If you have a few stems of cut hydrangeas that you’re not quite ready to throw away yet, it might be worth a try to revive them. The efficacy of this hack, according to Seattle-based floral designer Rizanio Reyes, “depends on when the flowers were cut and how long they’ve been in a box in cold storage post-harvest,” among other things. Freshly cut, somewhat wilted hydrangeas will probably be easier to revive than ones that have been in storage for a while (though it’s still worth a shot!). According to Reyes, “I’ve done this with some degree of success, but it’s never 100%,”

Avoid the temptation to use this method to save other popular cut flowers from withering, such as roses, peonies, or tulips. Soaking them will just hasten their decay and wilting because they lack hydrangeas’ capacity to absorb moisture through the blossoms.

Why do hydrangeas bloom again when water is boiled?

The classic romantic summer bloom is hydrangeas! They are famous for their tiny floweret clusters and large, moppy crowns. It’s sheer delight to have a large bouquet of flowers cut and put on a table! Yes, hydrangeas are among the most popular flowers out there. These dramatic beauty can, however, be a little bit diva-like, like many other things. As soon as they are cut and brought inside, they frequently wilt. And droopy hydrangeas are not at all attractive! Here are some methods for ensuring full, long-lasting cut hydrangeas!

When hydrangeas are in full bloom, cutting them is very different from cutting them at the end of the season when they are papery and essentially don’t require water to keep lovely. The following wonderful advice can help you keep freshly cut hydrangeas in your home all summer long.


Hydrangea stems need to be placed in tepid water as soon as they are cut. Each stem should be cut diagonally with clippers or a sharp knife before being submerged.

Hydrangeas should only be pruned in the morning and with the most developed blooms. They will have a little paperier appearance than the others.


Make sure to pluck the leaves from each hydrangea stem before bringing them indoors. I should not breach this rule as often as I do. Large water consumers, the leaves will siphon water away from the blooms. At the very least, remove most of the leaves. Those who are submerged should definitely be taken out!


To achieve the required length, trim the hydrangea stems. To encourage more water to move up the stems and nourish the blooms, smash them right down to the bottom. I break the ends of the hydrangeas I bring inside with a wooden meat mallet. Instead of breaking a stem, you may also cut the bottom of each one diagonally and then chop it up.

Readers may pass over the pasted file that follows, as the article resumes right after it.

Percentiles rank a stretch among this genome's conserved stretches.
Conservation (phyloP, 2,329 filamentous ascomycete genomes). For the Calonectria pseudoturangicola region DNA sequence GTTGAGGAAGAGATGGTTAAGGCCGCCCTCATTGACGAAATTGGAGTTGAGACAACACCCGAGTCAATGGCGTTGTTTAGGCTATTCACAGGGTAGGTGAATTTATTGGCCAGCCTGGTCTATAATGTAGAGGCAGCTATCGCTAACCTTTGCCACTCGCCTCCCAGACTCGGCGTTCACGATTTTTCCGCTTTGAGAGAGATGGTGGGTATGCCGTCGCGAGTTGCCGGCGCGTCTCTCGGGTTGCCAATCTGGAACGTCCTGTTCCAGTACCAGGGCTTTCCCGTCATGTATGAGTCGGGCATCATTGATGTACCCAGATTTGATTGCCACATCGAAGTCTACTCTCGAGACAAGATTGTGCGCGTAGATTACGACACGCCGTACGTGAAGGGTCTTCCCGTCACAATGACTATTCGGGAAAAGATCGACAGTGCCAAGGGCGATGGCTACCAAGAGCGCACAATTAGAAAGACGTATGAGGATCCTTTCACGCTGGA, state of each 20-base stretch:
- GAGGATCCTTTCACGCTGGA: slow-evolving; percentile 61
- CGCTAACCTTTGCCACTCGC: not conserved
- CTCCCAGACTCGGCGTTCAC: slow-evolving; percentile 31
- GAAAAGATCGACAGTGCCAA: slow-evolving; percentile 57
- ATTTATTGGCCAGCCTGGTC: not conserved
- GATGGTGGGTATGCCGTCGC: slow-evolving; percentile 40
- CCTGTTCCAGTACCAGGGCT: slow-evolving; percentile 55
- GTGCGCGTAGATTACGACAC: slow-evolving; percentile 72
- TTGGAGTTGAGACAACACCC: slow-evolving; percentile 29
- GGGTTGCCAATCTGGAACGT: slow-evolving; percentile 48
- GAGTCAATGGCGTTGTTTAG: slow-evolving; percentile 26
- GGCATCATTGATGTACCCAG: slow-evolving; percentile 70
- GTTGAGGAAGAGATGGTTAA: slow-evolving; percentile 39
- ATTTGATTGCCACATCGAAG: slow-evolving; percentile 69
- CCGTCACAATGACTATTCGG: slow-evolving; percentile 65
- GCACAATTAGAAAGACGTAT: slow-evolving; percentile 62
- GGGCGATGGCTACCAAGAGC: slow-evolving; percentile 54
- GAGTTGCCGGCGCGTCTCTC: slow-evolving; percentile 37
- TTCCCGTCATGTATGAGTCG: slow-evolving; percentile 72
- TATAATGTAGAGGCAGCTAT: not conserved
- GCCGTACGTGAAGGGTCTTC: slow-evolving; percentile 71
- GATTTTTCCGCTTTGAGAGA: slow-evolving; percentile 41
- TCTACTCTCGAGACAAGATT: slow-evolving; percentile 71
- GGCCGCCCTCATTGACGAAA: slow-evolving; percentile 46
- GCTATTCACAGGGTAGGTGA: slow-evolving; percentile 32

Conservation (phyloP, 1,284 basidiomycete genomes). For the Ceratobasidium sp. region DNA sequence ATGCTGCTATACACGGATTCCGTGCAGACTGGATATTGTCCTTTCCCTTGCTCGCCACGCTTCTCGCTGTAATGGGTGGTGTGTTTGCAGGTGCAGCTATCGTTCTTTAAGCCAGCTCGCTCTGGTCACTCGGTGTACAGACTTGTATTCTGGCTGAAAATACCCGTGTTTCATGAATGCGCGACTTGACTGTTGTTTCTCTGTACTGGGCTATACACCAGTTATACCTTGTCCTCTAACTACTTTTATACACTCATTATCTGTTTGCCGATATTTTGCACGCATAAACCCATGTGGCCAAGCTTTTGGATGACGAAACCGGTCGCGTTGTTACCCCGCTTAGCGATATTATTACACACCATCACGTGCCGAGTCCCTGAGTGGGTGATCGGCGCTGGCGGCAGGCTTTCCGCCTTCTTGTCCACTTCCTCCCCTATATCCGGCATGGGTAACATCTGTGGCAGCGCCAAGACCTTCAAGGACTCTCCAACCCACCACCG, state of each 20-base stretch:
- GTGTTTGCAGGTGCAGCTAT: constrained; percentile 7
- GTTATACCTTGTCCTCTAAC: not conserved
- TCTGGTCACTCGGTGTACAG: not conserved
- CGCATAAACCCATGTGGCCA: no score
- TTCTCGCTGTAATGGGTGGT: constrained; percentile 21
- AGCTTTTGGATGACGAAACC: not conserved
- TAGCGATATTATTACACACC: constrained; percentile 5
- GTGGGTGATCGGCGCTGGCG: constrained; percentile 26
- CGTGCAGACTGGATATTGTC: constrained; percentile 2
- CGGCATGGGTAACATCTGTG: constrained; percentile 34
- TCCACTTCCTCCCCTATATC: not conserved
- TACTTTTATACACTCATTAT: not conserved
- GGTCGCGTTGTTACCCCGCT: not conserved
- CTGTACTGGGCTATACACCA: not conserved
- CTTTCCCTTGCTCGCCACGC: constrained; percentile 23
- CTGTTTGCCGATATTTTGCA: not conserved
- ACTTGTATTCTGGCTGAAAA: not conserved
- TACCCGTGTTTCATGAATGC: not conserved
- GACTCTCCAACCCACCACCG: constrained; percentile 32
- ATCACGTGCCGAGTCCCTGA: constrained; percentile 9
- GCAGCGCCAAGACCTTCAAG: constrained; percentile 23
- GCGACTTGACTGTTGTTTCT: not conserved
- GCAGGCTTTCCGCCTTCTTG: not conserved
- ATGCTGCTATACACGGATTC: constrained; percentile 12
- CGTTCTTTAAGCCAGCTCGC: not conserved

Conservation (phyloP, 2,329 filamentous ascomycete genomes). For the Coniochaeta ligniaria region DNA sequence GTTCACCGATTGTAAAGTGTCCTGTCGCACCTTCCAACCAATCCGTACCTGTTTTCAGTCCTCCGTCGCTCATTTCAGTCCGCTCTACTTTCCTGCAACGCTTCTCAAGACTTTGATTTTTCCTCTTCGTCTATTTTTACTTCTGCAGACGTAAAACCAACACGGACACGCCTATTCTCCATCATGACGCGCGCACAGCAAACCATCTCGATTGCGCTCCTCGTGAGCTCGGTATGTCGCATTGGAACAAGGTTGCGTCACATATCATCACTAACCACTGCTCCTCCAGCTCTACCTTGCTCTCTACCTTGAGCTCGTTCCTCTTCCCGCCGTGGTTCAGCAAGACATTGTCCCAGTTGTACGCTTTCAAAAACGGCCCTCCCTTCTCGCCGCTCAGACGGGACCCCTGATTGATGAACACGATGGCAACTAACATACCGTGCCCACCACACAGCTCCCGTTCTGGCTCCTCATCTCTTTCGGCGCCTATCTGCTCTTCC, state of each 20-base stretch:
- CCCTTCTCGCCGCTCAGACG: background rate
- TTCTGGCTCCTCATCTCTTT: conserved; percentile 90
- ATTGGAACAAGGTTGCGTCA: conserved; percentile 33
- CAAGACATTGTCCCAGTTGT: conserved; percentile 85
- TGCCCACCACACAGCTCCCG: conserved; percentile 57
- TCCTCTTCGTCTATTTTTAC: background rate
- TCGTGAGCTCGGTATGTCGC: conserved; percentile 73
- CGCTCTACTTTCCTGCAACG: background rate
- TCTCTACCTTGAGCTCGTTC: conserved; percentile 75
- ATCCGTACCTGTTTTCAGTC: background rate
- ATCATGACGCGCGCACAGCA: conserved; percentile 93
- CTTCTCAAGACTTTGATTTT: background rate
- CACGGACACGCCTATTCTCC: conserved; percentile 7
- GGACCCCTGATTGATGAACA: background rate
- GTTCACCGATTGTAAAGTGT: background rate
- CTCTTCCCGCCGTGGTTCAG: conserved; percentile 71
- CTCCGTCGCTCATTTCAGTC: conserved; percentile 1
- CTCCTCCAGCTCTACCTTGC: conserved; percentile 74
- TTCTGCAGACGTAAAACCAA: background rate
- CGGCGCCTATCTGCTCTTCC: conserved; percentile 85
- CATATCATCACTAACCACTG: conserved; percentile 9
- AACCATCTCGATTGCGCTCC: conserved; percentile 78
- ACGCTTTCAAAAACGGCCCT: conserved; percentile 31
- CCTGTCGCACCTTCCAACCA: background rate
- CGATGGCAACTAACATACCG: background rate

The practice of smashing hydrangea ends is not without criticism. If I employ the boiling water method, I find that it does work nicely.


water that is on the boil The sap that hydrangeas produce clogs their stems and prevents water from reaching their stunning blossoms. The sap can be removed with the aid of hot water.

Fill a cup with boiling water. Each stem should be dipped into the boiling water for 30 seconds before being immediately placed in a vase or other container with room temperature water (see directions above).


Hydrangeas will remain fresher for a longer period of time if the water in the vase or other containers is changed! Additionally, before putting hydrangeas in fresh water, give them a fresh cut and dip them in hot water!


You can completely submerge hydrangea blossoms for around 45 minutes if they begin to prematurely wilt. Recut the stems, boil some water, and then put them back in a vase with fresh water. They should regain consciousness in a few hours and live for one or two more days.

To have a large, gorgeous bouquet of hydrangeas adorn your home, a little extra effort is required, but it is so, so worth it!

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How do you prevent hydrangeas in a vase from wilting?

A “Preparation Tip: As you choose your hydrangeas, keep a water container nearby outside (if purchasing from a store, place them in a water bottle in the car!). they never run out of water. Hydrangeas detest even brief periods of dryness! That is why mine were already withering on that brief car journey home.

Keeping Hydrangeas Alive Step 1

Remove any leaves that are below the water’s surface. Since the leaves also absorb water, they will use it for themselves rather than the flowers.

Step 2